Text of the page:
By Cara L. Dempski
ELK MOUND — When most people think of science, their memories return to high school chemistry, physics or biology courses.
For many people, the memories are less than enjoyable.
When students at Elk Mound High School think of science, they see future careers, new things to learn, and the fun they can have — all thanks to the school’s Science Olympiad program.
Eric Young, the high school physics teacher who coaches the team, said the program is only in its fifth year of existence, but qualified a team for state this season. The full team is not able to attend the state meet, but a handful of students will still be going to UW-Milwaukee the weekend of April 8 to compete for individual medals.
There are 34 students participating on Elk Mound’s team, and they have 23 events from which to choose. Seniors Kami King, Maria Brownell and Matthew McLaughlin are three students headed to Milwaukee for state competition the second weekend in April.
The trio emphasized they love completing their projects and the offerings at each competition, but have just as much fun working together and meeting friends, new and old, at each meet. The Mounders traveled to the Boyceville High School Invitational held December 3, 2016, and went to UW-River Falls on January 21, 2017, before attending the March 4 Western Regional at Menomonie High School.
The team individuals headed to state will leave early the morning of April 8 in order to reach Milwaukee in time to register and then complete their individual events. There are 58 teams vying for awards at the state meet, and 11 teams that qualified as exhibition teams.
The Wisconsin Science Olympiad web page indicates the organization is a 501(c)3 non-profit with a mission of promoting STEM (Science, Technology, Engineering and Mathematics) education in Wisconsin schools. Teams can compete in Division B as middle schoolers, and Division C as high school students.
The 23 competition events Elk Mound’s teams could participate in this season were based on the national Science Olympiad events. The events are chosen to reflect the national science standards, which makes participation in Olympiad an excellent way for school districts to meet science standards in a fun, engaging manner.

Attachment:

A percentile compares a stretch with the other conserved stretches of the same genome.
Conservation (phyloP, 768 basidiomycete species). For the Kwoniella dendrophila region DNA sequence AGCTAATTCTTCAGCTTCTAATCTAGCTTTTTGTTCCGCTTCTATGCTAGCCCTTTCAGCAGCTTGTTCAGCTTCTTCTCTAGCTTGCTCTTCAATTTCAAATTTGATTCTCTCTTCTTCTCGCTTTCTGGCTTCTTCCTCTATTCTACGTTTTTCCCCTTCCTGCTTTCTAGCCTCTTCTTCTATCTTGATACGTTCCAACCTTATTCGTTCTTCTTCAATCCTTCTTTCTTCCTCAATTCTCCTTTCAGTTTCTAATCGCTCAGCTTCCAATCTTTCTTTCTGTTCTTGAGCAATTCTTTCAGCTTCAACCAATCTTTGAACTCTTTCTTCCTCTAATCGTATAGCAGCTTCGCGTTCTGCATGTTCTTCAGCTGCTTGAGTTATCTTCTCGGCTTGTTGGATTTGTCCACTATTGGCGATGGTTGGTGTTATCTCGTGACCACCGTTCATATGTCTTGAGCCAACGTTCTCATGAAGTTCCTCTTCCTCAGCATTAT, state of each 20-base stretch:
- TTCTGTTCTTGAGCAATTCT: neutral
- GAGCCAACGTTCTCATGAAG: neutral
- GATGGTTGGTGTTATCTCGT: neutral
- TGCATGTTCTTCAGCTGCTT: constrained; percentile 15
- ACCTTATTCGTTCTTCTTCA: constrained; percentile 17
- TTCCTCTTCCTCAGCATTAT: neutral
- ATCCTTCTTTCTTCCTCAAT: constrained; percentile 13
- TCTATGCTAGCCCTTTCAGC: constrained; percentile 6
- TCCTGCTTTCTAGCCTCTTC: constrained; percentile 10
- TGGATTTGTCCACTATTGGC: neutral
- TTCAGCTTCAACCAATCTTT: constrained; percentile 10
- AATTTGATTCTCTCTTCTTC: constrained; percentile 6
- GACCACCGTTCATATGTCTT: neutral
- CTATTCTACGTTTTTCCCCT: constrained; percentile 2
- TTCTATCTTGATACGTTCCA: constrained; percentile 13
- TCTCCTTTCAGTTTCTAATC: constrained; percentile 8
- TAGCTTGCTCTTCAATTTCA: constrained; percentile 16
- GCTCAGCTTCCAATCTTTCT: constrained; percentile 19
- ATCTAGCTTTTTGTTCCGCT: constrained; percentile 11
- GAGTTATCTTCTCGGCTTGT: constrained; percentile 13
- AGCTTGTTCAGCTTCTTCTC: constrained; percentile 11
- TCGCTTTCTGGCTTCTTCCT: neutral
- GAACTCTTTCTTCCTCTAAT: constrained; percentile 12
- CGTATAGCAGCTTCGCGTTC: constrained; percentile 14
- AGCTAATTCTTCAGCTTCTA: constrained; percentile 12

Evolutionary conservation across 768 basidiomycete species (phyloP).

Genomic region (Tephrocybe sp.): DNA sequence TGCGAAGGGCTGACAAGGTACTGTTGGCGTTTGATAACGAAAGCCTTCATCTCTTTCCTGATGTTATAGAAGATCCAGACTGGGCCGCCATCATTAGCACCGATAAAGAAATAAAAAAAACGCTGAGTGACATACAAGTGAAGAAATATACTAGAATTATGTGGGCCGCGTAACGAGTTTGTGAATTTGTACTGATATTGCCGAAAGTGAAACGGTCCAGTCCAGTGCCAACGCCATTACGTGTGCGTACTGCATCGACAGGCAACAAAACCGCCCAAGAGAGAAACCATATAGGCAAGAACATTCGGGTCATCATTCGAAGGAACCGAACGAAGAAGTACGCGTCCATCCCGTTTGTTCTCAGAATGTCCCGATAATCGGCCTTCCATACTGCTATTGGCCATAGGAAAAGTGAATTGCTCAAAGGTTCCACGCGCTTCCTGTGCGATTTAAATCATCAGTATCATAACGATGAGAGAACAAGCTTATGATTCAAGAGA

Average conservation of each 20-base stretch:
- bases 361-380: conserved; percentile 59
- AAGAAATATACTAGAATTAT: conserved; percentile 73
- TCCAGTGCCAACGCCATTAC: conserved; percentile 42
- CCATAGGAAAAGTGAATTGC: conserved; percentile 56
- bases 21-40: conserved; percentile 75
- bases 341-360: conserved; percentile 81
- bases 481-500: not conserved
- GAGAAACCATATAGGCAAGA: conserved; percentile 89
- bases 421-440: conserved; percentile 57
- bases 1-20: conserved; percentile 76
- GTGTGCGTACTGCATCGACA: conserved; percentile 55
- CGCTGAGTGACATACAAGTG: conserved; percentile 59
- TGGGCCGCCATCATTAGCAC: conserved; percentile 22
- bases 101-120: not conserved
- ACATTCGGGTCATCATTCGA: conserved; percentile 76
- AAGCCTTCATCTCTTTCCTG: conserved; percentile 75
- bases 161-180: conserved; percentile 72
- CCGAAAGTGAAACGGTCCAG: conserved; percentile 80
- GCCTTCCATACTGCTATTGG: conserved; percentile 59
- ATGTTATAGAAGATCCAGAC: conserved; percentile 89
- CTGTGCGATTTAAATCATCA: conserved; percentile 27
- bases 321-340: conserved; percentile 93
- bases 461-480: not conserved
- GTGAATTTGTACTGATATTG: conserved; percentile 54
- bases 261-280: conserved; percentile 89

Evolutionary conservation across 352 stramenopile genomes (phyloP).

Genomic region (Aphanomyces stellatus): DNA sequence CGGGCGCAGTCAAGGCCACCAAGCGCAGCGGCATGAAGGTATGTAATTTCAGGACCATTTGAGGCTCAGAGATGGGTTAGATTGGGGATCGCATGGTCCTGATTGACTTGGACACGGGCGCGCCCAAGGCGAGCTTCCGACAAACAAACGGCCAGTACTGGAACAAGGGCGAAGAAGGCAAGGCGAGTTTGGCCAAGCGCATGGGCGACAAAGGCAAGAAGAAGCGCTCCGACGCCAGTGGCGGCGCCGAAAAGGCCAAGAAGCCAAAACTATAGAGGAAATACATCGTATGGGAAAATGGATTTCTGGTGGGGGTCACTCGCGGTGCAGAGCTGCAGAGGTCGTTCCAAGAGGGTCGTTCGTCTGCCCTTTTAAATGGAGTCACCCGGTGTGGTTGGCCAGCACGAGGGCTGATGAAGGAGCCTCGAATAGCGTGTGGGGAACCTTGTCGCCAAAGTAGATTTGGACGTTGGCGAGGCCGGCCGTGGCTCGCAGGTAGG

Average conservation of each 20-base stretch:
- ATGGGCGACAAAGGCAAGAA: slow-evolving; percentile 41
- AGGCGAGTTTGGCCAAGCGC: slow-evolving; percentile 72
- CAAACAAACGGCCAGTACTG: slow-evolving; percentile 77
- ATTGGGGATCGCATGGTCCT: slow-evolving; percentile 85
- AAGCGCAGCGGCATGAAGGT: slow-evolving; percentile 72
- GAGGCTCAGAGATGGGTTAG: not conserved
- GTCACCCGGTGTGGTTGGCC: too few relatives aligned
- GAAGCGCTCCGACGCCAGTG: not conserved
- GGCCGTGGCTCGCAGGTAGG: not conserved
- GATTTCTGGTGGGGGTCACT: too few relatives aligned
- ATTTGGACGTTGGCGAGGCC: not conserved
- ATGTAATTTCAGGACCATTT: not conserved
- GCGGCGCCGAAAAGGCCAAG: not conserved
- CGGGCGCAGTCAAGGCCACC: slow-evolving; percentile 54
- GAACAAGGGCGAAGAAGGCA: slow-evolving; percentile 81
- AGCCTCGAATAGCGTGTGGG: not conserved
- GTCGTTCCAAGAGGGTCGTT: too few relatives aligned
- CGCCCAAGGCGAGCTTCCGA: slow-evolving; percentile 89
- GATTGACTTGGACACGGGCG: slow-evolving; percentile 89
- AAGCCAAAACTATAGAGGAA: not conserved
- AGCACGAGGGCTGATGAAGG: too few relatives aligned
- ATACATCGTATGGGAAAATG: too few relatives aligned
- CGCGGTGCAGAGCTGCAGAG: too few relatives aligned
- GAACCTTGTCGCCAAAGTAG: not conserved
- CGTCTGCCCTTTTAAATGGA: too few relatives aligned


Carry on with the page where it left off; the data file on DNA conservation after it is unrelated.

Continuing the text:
Mounder Science Olympiad participants this year could choose from a list that included: Anatomy and Physiology, Astronomy, Chemistry Lab, Code Busters, Disease Detectives, Dynamic Planet, Ecology, Electric Vehicle, Experimental Design, Food Science, Forensics, Game On, Helicopters, Hovercraft, Hydrogeology, Invasive Species, Optics, Material Science, Microbe Mission, Mystery Design, Remote Sensing, Renewable Energy, Rocks and Minerals, Tower Building, Wind Power, and Write It, Do It.
Competitors have only 50 minutes to complete their event tasks, whether it be a practical task or an exam, before moving on to their next scheduled events.
As with any other competition, some events are more popular than others. Code Breakers, a cryptography event, asks three-person teams to complete both a practical task and an exam. Another popular event, Tower Building, requires competitors to put together a structure to support an object.
Experimental Design, one of Brownell’s favorite events, requires students to build an experiment out of the resources provided, test a hypothesis, and then complete a lab report and questionnaire regarding their experiment and processes.